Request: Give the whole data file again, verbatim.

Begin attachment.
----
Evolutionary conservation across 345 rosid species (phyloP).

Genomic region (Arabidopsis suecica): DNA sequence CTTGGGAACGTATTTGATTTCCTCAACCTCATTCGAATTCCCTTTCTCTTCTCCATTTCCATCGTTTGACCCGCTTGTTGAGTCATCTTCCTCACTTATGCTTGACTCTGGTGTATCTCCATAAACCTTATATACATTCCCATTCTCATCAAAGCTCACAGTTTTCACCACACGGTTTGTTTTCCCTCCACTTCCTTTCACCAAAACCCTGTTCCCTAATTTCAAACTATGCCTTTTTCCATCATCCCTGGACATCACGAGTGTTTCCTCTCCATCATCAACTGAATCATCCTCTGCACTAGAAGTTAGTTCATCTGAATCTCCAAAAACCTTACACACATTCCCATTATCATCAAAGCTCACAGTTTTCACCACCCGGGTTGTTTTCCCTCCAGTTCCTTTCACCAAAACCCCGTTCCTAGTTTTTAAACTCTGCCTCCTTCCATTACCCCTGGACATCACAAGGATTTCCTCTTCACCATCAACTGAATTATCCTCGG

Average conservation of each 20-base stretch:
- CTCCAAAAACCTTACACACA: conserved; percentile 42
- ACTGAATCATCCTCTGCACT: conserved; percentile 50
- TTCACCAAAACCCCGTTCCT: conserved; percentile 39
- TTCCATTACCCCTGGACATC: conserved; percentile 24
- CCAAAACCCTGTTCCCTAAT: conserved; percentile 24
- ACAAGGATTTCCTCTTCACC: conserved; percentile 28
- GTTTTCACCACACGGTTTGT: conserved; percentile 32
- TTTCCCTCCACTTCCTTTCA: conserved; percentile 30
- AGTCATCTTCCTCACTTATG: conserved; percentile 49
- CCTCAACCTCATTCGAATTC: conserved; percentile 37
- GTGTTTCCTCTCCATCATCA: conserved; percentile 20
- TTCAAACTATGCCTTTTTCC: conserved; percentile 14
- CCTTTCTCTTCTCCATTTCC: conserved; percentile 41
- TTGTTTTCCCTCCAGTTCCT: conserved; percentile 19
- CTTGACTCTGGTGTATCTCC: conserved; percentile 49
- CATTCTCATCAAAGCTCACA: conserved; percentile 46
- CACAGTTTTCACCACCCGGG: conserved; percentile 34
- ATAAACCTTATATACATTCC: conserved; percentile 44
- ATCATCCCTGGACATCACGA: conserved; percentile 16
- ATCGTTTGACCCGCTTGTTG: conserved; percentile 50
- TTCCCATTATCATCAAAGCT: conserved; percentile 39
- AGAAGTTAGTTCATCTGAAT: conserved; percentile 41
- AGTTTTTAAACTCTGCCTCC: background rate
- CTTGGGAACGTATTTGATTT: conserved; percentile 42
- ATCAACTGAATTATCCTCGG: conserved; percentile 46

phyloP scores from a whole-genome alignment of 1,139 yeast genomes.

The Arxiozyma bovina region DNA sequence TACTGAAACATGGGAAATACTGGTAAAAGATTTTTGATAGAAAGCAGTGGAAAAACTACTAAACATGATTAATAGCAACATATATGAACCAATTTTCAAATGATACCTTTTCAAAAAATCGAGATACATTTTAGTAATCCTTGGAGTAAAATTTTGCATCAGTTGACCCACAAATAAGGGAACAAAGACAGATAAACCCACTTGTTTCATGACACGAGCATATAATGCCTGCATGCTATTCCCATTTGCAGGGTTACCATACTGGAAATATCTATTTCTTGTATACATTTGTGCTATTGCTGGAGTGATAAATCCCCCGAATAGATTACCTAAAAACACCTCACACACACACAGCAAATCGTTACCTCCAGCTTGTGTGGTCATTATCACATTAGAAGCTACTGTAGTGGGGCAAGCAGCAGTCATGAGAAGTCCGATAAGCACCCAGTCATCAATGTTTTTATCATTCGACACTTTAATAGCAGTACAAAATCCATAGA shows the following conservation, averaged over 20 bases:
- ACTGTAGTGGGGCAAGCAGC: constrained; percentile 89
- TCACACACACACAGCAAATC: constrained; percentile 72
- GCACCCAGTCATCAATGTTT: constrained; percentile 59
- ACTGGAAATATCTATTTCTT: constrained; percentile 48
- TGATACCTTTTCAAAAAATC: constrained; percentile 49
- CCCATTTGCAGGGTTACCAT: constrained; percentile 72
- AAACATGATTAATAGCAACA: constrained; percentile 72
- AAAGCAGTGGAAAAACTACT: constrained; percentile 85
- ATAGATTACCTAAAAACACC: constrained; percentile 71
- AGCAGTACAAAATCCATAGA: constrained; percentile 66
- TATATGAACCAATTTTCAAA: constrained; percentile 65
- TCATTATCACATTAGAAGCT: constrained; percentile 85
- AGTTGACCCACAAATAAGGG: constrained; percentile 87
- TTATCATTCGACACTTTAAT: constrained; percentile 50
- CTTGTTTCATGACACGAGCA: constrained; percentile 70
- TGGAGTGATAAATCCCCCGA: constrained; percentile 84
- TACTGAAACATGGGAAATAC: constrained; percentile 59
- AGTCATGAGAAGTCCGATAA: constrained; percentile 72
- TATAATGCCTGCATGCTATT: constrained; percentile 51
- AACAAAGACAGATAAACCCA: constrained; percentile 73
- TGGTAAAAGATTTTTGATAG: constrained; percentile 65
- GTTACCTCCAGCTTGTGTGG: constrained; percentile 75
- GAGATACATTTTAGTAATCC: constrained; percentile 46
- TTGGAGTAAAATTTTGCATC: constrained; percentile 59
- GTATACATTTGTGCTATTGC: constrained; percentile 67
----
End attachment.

Evolutionary conservation across 345 rosid species (phyloP).

Genomic region (Arabidopsis suecica): DNA sequence CTTGGGAACGTATTTGATTTCCTCAACCTCATTCGAATTCCCTTTCTCTTCTCCATTTCCATCGTTTGACCCGCTTGTTGAGTCATCTTCCTCACTTATGCTTGACTCTGGTGTATCTCCATAAACCTTATATACATTCCCATTCTCATCAAAGCTCACAGTTTTCACCACACGGTTTGTTTTCCCTCCACTTCCTTTCACCAAAACCCTGTTCCCTAATTTCAAACTATGCCTTTTTCCATCATCCCTGGACATCACGAGTGTTTCCTCTCCATCATCAACTGAATCATCCTCTGCACTAGAAGTTAGTTCATCTGAATCTCCAAAAACCTTACACACATTCCCATTATCATCAAAGCTCACAGTTTTCACCACCCGGGTTGTTTTCCCTCCAGTTCCTTTCACCAAAACCCCGTTCCTAGTTTTTAAACTCTGCCTCCTTCCATTACCCCTGGACATCACAAGGATTTCCTCTTCACCATCAACTGAATTATCCTCGG

Average conservation of each 20-base stretch:
- CTCCAAAAACCTTACACACA: conserved; percentile 42
- ACTGAATCATCCTCTGCACT: conserved; percentile 50
- TTCACCAAAACCCCGTTCCT: conserved; percentile 39
- TTCCATTACCCCTGGACATC: conserved; percentile 24
- CCAAAACCCTGTTCCCTAAT: conserved; percentile 24
- ACAAGGATTTCCTCTTCACC: conserved; percentile 28
- GTTTTCACCACACGGTTTGT: conserved; percentile 32
- TTTCCCTCCACTTCCTTTCA: conserved; percentile 30
- AGTCATCTTCCTCACTTATG: conserved; percentile 49
- CCTCAACCTCATTCGAATTC: conserved; percentile 37
- GTGTTTCCTCTCCATCATCA: conserved; percentile 20
- TTCAAACTATGCCTTTTTCC: conserved; percentile 14
- CCTTTCTCTTCTCCATTTCC: conserved; percentile 41
- TTGTTTTCCCTCCAGTTCCT: conserved; percentile 19
- CTTGACTCTGGTGTATCTCC: conserved; percentile 49
- CATTCTCATCAAAGCTCACA: conserved; percentile 46
- CACAGTTTTCACCACCCGGG: conserved; percentile 34
- ATAAACCTTATATACATTCC: conserved; percentile 44
- ATCATCCCTGGACATCACGA: conserved; percentile 16
- ATCGTTTGACCCGCTTGTTG: conserved; percentile 50
- TTCCCATTATCATCAAAGCT: conserved; percentile 39
- AGAAGTTAGTTCATCTGAAT: conserved; percentile 41
- AGTTTTTAAACTCTGCCTCC: background rate
- CTTGGGAACGTATTTGATTT: conserved; percentile 42
- ATCAACTGAATTATCCTCGG: conserved; percentile 46

phyloP scores from a whole-genome alignment of 1,139 yeast genomes.

The Arxiozyma bovina region DNA sequence TACTGAAACATGGGAAATACTGGTAAAAGATTTTTGATAGAAAGCAGTGGAAAAACTACTAAACATGATTAATAGCAACATATATGAACCAATTTTCAAATGATACCTTTTCAAAAAATCGAGATACATTTTAGTAATCCTTGGAGTAAAATTTTGCATCAGTTGACCCACAAATAAGGGAACAAAGACAGATAAACCCACTTGTTTCATGACACGAGCATATAATGCCTGCATGCTATTCCCATTTGCAGGGTTACCATACTGGAAATATCTATTTCTTGTATACATTTGTGCTATTGCTGGAGTGATAAATCCCCCGAATAGATTACCTAAAAACACCTCACACACACACAGCAAATCGTTACCTCCAGCTTGTGTGGTCATTATCACATTAGAAGCTACTGTAGTGGGGCAAGCAGCAGTCATGAGAAGTCCGATAAGCACCCAGTCATCAATGTTTTTATCATTCGACACTTTAATAGCAGTACAAAATCCATAGA shows the following conservation, averaged over 20 bases:
- ACTGTAGTGGGGCAAGCAGC: constrained; percentile 89
- TCACACACACACAGCAAATC: constrained; percentile 72
- GCACCCAGTCATCAATGTTT: constrained; percentile 59
- ACTGGAAATATCTATTTCTT: constrained; percentile 48
- TGATACCTTTTCAAAAAATC: constrained; percentile 49
- CCCATTTGCAGGGTTACCAT: constrained; percentile 72
- AAACATGATTAATAGCAACA: constrained; percentile 72
- AAAGCAGTGGAAAAACTACT: constrained; percentile 85
- ATAGATTACCTAAAAACACC: constrained; percentile 71
- AGCAGTACAAAATCCATAGA: constrained; percentile 66
- TATATGAACCAATTTTCAAA: constrained; percentile 65
- TCATTATCACATTAGAAGCT: constrained; percentile 85
- AGTTGACCCACAAATAAGGG: constrained; percentile 87
- TTATCATTCGACACTTTAAT: constrained; percentile 50
- CTTGTTTCATGACACGAGCA: constrained; percentile 70
- TGGAGTGATAAATCCCCCGA: constrained; percentile 84
- TACTGAAACATGGGAAATAC: constrained; percentile 59
- AGTCATGAGAAGTCCGATAA: constrained; percentile 72
- TATAATGCCTGCATGCTATT: constrained; percentile 51
- AACAAAGACAGATAAACCCA: constrained; percentile 73
- TGGTAAAAGATTTTTGATAG: constrained; percentile 65
- GTTACCTCCAGCTTGTGTGG: constrained; percentile 75
- GAGATACATTTTAGTAATCC: constrained; percentile 46
- TTGGAGTAAAATTTTGCATC: constrained; percentile 59
- GTATACATTTGTGCTATTGC: constrained; percentile 67